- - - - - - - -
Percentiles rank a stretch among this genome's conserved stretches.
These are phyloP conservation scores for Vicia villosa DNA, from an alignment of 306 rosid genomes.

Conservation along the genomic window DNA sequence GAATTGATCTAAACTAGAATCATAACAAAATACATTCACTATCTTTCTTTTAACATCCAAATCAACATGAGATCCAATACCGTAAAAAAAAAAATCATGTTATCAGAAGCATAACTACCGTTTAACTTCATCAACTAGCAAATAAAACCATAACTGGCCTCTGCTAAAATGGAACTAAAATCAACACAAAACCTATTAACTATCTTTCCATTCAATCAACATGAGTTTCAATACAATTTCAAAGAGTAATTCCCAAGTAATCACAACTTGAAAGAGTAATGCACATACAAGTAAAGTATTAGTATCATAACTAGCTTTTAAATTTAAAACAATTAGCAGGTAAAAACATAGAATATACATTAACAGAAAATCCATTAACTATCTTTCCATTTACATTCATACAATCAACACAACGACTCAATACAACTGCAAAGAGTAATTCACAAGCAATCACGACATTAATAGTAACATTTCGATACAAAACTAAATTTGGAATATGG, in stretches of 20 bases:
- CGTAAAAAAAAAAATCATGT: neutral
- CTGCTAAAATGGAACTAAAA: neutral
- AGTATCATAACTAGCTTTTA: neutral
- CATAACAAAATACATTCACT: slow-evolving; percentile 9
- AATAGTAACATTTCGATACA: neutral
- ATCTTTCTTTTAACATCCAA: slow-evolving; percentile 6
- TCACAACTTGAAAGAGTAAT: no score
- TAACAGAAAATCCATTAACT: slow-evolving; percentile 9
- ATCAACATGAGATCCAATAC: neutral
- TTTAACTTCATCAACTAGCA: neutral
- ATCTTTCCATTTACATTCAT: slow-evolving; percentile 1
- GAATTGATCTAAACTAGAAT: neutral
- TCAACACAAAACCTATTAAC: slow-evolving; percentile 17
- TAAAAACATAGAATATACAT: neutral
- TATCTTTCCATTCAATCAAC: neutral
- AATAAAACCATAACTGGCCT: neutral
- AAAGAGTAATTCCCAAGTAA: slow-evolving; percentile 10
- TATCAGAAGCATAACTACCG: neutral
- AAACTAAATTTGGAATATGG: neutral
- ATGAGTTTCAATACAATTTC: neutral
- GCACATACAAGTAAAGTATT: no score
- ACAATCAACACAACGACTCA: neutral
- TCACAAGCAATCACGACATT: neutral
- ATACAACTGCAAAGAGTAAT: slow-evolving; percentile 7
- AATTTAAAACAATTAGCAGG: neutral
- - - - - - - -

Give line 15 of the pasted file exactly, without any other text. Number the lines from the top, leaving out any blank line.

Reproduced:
- GAATTGATCTAAACTAGAAT: neutral